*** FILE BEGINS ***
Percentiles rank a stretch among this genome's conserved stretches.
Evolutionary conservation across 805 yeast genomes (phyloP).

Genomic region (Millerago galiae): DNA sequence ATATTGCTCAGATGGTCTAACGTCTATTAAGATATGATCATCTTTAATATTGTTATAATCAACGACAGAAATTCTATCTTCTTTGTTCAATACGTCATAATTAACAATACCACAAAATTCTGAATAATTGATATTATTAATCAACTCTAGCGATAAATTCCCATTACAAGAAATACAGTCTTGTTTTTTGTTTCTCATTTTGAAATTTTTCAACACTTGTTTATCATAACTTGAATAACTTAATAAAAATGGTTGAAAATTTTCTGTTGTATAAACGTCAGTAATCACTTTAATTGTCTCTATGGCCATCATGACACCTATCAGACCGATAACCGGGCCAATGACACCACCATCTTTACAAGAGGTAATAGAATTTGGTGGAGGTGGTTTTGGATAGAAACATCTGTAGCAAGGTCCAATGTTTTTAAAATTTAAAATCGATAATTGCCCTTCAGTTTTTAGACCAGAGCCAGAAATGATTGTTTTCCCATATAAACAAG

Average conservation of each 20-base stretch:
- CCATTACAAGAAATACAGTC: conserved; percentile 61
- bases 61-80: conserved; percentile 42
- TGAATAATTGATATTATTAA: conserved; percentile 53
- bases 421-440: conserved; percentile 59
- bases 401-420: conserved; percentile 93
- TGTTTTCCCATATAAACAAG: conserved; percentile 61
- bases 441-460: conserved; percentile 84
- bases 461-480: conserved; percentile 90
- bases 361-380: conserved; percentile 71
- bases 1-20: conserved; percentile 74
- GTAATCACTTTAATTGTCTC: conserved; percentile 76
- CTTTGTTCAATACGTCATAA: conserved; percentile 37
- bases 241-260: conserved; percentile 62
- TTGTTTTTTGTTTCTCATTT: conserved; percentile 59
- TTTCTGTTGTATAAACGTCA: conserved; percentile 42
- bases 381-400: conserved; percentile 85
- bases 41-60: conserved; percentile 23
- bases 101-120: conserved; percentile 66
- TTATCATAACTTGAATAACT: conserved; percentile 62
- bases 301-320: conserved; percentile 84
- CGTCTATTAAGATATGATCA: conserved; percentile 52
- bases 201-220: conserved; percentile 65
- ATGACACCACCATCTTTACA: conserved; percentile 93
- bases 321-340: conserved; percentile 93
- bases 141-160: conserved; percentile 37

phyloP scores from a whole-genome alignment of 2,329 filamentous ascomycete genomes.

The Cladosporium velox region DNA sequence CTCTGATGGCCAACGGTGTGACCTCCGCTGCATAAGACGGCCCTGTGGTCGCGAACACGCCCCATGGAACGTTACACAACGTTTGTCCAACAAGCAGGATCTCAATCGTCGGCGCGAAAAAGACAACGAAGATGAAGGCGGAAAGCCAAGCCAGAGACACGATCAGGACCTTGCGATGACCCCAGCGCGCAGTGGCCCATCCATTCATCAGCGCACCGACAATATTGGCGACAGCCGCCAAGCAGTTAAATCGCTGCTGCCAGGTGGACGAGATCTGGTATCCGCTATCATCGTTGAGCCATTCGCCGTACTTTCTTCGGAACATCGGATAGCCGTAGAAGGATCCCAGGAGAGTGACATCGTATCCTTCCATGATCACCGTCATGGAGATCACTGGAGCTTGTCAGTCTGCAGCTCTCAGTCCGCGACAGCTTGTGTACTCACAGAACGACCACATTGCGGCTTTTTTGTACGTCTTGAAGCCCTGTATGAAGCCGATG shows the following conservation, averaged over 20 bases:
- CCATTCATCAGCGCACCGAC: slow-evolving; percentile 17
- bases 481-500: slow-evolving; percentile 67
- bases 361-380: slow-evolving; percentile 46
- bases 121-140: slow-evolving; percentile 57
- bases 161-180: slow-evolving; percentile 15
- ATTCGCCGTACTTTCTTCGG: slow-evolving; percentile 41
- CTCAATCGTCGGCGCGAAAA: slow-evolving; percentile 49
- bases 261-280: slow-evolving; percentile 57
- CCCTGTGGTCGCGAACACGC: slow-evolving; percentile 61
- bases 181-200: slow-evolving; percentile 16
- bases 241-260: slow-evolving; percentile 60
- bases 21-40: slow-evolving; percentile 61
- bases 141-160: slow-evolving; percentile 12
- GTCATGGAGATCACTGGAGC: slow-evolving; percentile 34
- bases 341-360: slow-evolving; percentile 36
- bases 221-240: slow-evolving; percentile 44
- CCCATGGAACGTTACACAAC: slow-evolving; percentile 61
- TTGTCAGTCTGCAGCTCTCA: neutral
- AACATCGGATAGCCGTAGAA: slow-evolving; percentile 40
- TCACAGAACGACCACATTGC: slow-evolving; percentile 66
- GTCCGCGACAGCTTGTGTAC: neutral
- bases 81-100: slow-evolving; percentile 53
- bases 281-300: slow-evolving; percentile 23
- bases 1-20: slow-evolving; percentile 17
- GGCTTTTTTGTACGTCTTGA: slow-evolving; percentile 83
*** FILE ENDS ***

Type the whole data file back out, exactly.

Percentiles rank a stretch among this genome's conserved stretches.
Evolutionary conservation across 805 yeast genomes (phyloP).

Genomic region (Millerago galiae): DNA sequence ATATTGCTCAGATGGTCTAACGTCTATTAAGATATGATCATCTTTAATATTGTTATAATCAACGACAGAAATTCTATCTTCTTTGTTCAATACGTCATAATTAACAATACCACAAAATTCTGAATAATTGATATTATTAATCAACTCTAGCGATAAATTCCCATTACAAGAAATACAGTCTTGTTTTTTGTTTCTCATTTTGAAATTTTTCAACACTTGTTTATCATAACTTGAATAACTTAATAAAAATGGTTGAAAATTTTCTGTTGTATAAACGTCAGTAATCACTTTAATTGTCTCTATGGCCATCATGACACCTATCAGACCGATAACCGGGCCAATGACACCACCATCTTTACAAGAGGTAATAGAATTTGGTGGAGGTGGTTTTGGATAGAAACATCTGTAGCAAGGTCCAATGTTTTTAAAATTTAAAATCGATAATTGCCCTTCAGTTTTTAGACCAGAGCCAGAAATGATTGTTTTCCCATATAAACAAG

Average conservation of each 20-base stretch:
- CCATTACAAGAAATACAGTC: conserved; percentile 61
- bases 61-80: conserved; percentile 42
- TGAATAATTGATATTATTAA: conserved; percentile 53
- bases 421-440: conserved; percentile 59
- bases 401-420: conserved; percentile 93
- TGTTTTCCCATATAAACAAG: conserved; percentile 61
- bases 441-460: conserved; percentile 84
- bases 461-480: conserved; percentile 90
- bases 361-380: conserved; percentile 71
- bases 1-20: conserved; percentile 74
- GTAATCACTTTAATTGTCTC: conserved; percentile 76
- CTTTGTTCAATACGTCATAA: conserved; percentile 37
- bases 241-260: conserved; percentile 62
- TTGTTTTTTGTTTCTCATTT: conserved; percentile 59
- TTTCTGTTGTATAAACGTCA: conserved; percentile 42
- bases 381-400: conserved; percentile 85
- bases 41-60: conserved; percentile 23
- bases 101-120: conserved; percentile 66
- TTATCATAACTTGAATAACT: conserved; percentile 62
- bases 301-320: conserved; percentile 84
- CGTCTATTAAGATATGATCA: conserved; percentile 52
- bases 201-220: conserved; percentile 65
- ATGACACCACCATCTTTACA: conserved; percentile 93
- bases 321-340: conserved; percentile 93
- bases 141-160: conserved; percentile 37

phyloP scores from a whole-genome alignment of 2,329 filamentous ascomycete genomes.

The Cladosporium velox region DNA sequence CTCTGATGGCCAACGGTGTGACCTCCGCTGCATAAGACGGCCCTGTGGTCGCGAACACGCCCCATGGAACGTTACACAACGTTTGTCCAACAAGCAGGATCTCAATCGTCGGCGCGAAAAAGACAACGAAGATGAAGGCGGAAAGCCAAGCCAGAGACACGATCAGGACCTTGCGATGACCCCAGCGCGCAGTGGCCCATCCATTCATCAGCGCACCGACAATATTGGCGACAGCCGCCAAGCAGTTAAATCGCTGCTGCCAGGTGGACGAGATCTGGTATCCGCTATCATCGTTGAGCCATTCGCCGTACTTTCTTCGGAACATCGGATAGCCGTAGAAGGATCCCAGGAGAGTGACATCGTATCCTTCCATGATCACCGTCATGGAGATCACTGGAGCTTGTCAGTCTGCAGCTCTCAGTCCGCGACAGCTTGTGTACTCACAGAACGACCACATTGCGGCTTTTTTGTACGTCTTGAAGCCCTGTATGAAGCCGATG shows the following conservation, averaged over 20 bases:
- CCATTCATCAGCGCACCGAC: slow-evolving; percentile 17
- bases 481-500: slow-evolving; percentile 67
- bases 361-380: slow-evolving; percentile 46
- bases 121-140: slow-evolving; percentile 57
- bases 161-180: slow-evolving; percentile 15
- ATTCGCCGTACTTTCTTCGG: slow-evolving; percentile 41
- CTCAATCGTCGGCGCGAAAA: slow-evolving; percentile 49
- bases 261-280: slow-evolving; percentile 57
- CCCTGTGGTCGCGAACACGC: slow-evolving; percentile 61
- bases 181-200: slow-evolving; percentile 16
- bases 241-260: slow-evolving; percentile 60
- bases 21-40: slow-evolving; percentile 61
- bases 141-160: slow-evolving; percentile 12
- GTCATGGAGATCACTGGAGC: slow-evolving; percentile 34
- bases 341-360: slow-evolving; percentile 36
- bases 221-240: slow-evolving; percentile 44
- CCCATGGAACGTTACACAAC: slow-evolving; percentile 61
- TTGTCAGTCTGCAGCTCTCA: neutral
- AACATCGGATAGCCGTAGAA: slow-evolving; percentile 40
- TCACAGAACGACCACATTGC: slow-evolving; percentile 66
- GTCCGCGACAGCTTGTGTAC: neutral
- bases 81-100: slow-evolving; percentile 53
- bases 281-300: slow-evolving; percentile 23
- bases 1-20: slow-evolving; percentile 17
- GGCTTTTTTGTACGTCTTGA: slow-evolving; percentile 83